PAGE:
Countries of the Blind (last part)

The sufferings of Nuñez, portrayed as the protagonist by H.G. Wells in his novel ‘Countries of the Blind’ resembles the sufferings of reformers throughout history, especially in the backward nations filled with misery and unhappiness, where people are accustomed to turning a blind eye to reality because they are right and others not.

The reformers here find, as Nuñez found himself, there is a conflict between reality and in what they see and believe, and pressure they are subjected to in order to keep their eyes closed so that they may be accepted by the societies they live in.

Anyone who reads the novel ‘Country of the Blind’, especially in our own countries, will discover the extent of its projections on many of our situations, and a similar conflicting situation within Nuñez, and in many of us, between acceptance of what is customary among the group of blind, and between what we find in other countries – the examples of which are many and impossible to note down.

The hero in the novel agreeing to get his eyes plucked resemble many of us after discovering our inability to do anything and failure to convince even one individual to convince that he is not blind and can see everything crystal clear, and that he is right while others are blind to the reality but can see only what is of benefit or interest for them or disasters that will hit them inevitably if they insist on perseverance.

The symbolism of the novel, as Munir Tayeh wrote in the Huffington Post, is that it speaks of ignorance and intellectual poverty, and the ease with which it can be spread whenever they fertile land and perfect climate. Ignorance is what makes people panic-stricken, helpless creatures.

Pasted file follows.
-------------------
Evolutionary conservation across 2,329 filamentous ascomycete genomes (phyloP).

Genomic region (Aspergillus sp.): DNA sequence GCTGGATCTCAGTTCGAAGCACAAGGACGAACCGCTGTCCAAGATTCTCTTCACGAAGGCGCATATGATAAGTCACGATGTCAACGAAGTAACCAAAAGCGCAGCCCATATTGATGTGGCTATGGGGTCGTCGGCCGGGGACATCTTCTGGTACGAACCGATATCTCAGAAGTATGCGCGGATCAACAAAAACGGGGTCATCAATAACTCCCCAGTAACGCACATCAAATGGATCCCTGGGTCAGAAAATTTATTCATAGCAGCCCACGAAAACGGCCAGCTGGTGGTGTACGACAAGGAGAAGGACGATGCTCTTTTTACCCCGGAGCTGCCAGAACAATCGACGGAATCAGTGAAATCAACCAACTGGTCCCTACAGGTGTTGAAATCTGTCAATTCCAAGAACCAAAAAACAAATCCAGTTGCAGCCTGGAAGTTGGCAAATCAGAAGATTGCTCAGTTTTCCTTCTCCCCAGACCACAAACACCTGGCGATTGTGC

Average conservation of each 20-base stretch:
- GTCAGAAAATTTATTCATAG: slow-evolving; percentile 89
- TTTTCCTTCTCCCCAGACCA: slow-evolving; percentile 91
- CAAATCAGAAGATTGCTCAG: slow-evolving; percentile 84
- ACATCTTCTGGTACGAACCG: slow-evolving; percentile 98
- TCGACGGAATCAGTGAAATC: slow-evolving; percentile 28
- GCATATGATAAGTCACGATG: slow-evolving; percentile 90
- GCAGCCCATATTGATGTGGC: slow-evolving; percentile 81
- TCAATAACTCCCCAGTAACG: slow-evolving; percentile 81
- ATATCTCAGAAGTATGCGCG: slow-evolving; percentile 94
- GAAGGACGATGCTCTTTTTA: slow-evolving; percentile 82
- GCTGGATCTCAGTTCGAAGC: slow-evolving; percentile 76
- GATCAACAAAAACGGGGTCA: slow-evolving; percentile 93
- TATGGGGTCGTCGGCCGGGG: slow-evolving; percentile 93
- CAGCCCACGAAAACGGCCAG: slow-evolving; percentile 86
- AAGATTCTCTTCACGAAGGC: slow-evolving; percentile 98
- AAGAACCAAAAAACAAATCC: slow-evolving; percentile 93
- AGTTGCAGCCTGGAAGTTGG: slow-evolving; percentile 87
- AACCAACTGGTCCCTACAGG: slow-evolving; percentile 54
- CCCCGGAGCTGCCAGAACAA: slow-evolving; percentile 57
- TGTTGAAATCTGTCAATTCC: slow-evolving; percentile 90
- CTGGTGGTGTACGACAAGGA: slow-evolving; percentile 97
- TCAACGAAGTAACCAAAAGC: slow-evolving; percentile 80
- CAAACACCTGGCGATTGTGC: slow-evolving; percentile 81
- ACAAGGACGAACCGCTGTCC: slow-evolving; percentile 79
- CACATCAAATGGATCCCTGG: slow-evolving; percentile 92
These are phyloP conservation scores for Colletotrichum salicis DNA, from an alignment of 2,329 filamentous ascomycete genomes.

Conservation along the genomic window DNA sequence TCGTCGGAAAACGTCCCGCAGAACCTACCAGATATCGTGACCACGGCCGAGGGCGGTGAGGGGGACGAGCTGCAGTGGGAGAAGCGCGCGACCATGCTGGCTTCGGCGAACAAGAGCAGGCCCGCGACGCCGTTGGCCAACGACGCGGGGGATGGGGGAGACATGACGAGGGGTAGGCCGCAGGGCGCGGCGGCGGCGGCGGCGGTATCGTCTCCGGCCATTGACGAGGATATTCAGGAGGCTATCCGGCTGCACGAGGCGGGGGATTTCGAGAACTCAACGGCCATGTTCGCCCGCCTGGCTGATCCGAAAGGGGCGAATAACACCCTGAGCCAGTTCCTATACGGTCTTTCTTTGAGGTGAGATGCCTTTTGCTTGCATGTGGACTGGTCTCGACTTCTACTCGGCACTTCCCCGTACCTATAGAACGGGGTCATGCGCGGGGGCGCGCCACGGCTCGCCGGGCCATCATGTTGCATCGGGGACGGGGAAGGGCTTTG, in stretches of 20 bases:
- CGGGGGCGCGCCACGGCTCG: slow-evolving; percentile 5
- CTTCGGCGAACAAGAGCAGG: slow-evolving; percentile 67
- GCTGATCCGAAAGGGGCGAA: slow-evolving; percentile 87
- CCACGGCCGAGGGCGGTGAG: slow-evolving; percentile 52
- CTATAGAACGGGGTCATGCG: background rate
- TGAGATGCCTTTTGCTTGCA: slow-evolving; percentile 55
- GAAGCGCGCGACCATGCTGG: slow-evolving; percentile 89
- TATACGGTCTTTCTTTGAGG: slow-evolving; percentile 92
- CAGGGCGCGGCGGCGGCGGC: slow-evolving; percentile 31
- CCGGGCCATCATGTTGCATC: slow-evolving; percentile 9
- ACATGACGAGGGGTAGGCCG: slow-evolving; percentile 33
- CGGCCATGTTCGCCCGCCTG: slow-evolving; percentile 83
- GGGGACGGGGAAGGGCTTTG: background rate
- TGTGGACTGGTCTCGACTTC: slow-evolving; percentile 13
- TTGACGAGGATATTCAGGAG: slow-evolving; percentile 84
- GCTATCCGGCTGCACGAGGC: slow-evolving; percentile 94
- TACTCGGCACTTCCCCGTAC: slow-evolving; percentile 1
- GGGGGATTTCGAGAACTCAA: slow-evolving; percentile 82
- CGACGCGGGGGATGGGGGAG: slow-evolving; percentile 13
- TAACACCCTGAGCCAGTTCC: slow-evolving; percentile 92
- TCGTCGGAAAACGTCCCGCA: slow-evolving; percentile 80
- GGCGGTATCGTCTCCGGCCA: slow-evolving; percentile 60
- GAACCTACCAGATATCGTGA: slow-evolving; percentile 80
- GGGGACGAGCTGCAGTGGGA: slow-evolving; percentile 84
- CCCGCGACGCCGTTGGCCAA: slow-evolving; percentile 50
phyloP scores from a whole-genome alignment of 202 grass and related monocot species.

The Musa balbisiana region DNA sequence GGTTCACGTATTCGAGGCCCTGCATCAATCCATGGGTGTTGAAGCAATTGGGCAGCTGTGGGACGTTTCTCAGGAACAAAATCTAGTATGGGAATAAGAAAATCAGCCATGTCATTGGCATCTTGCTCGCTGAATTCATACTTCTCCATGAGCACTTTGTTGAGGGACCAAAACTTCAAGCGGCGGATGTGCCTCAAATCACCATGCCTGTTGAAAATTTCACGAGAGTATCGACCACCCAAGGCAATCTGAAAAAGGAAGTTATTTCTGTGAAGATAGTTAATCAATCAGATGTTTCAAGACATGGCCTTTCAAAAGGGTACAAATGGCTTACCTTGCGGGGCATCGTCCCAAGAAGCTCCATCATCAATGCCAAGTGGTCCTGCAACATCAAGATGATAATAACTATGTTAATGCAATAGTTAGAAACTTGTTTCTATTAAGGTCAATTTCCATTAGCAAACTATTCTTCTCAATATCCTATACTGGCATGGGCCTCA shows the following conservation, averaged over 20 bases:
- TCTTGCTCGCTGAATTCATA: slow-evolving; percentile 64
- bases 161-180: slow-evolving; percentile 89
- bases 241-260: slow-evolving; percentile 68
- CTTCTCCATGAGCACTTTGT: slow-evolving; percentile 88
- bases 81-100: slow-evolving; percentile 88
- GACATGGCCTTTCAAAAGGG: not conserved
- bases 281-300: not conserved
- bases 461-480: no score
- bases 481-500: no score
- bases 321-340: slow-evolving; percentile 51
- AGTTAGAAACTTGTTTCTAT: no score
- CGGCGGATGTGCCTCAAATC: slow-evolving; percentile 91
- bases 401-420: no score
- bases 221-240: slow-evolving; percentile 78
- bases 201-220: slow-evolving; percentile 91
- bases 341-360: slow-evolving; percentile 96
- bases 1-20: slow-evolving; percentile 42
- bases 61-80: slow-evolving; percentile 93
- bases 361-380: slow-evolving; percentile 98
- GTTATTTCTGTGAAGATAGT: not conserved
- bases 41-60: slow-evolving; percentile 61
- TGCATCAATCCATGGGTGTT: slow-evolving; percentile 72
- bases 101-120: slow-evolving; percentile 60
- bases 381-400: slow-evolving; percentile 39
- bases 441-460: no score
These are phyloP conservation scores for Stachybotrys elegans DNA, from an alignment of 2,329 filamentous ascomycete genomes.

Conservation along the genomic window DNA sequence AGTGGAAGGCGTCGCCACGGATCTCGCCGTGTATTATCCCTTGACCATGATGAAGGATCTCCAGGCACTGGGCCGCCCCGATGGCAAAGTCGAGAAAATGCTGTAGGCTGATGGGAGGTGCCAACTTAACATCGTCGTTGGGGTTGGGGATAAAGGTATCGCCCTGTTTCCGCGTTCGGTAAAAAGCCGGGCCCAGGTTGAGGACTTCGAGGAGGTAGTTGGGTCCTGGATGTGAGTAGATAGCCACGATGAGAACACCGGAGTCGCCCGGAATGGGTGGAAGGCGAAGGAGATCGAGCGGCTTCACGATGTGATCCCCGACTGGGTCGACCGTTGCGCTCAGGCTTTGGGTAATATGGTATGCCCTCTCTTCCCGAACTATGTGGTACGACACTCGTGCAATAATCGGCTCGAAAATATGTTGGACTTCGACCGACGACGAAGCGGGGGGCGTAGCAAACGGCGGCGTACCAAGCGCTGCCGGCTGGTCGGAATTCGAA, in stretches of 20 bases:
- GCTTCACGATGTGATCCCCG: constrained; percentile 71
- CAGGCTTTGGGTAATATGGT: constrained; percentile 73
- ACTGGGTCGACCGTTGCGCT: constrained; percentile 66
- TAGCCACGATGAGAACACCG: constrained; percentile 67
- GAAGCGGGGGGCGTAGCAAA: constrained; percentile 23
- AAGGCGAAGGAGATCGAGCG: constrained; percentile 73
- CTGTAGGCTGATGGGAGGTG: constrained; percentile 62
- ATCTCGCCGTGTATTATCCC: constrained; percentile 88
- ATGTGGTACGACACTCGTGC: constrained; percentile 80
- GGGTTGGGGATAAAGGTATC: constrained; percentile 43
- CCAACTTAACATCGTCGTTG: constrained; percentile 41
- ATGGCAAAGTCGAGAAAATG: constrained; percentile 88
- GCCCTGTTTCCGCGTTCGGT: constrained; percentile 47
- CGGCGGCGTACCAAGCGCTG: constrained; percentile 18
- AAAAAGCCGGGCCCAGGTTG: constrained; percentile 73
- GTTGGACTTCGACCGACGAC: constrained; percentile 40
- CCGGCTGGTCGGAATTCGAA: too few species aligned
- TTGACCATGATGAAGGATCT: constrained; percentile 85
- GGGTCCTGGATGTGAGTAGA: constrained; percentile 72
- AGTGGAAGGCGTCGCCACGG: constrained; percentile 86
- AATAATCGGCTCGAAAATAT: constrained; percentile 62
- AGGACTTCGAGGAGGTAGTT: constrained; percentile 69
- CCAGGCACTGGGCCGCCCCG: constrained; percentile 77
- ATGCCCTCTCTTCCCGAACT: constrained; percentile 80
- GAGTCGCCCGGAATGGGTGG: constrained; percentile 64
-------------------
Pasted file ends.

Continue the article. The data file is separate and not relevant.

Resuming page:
Whoever lives in our world today has to be blindfolded, shut his mind and kill his conscience. Everything in this world is driving us crazy, there is no life for those who keep their eyes wide open and use their conscience. Blindness and dead conscience has become the way of life on this planet.

The novel overshadows many of the events around us that we consider or preach. When you are the only savior in the time of madness, the only learner in the age of ignorance, and the only visionary in the land of the blind, your values, ideas, opinions and vision of life either fall in the hands of society or you feel that your mind and thoughts are an obstacle between you and the society, or that the society sees you as a sick citizen who needs to be treated, and you are predestined to suffer and you will be accused of madness, recklessness and treachery.

There are so many people among us who are blind so we either surrender or pretend to be like them or strive to change the situation which must not last long.

Any of the large-scale projects planned by our leaders will not succeed without social changes and social reforms that make men and women equal, and completely eradicate the domination of the cleric, which has always been a hindrance to any development.

Note: At 9 pm on Friday, I will turn off the lights of the house for five minutes, and invite readers to do the same, to demonstrate our solidarity with the struggle of the Palestinian people.

e-mail: habibi.enta1@gmail.com

By Ahmed Al-Sarraf

 

 

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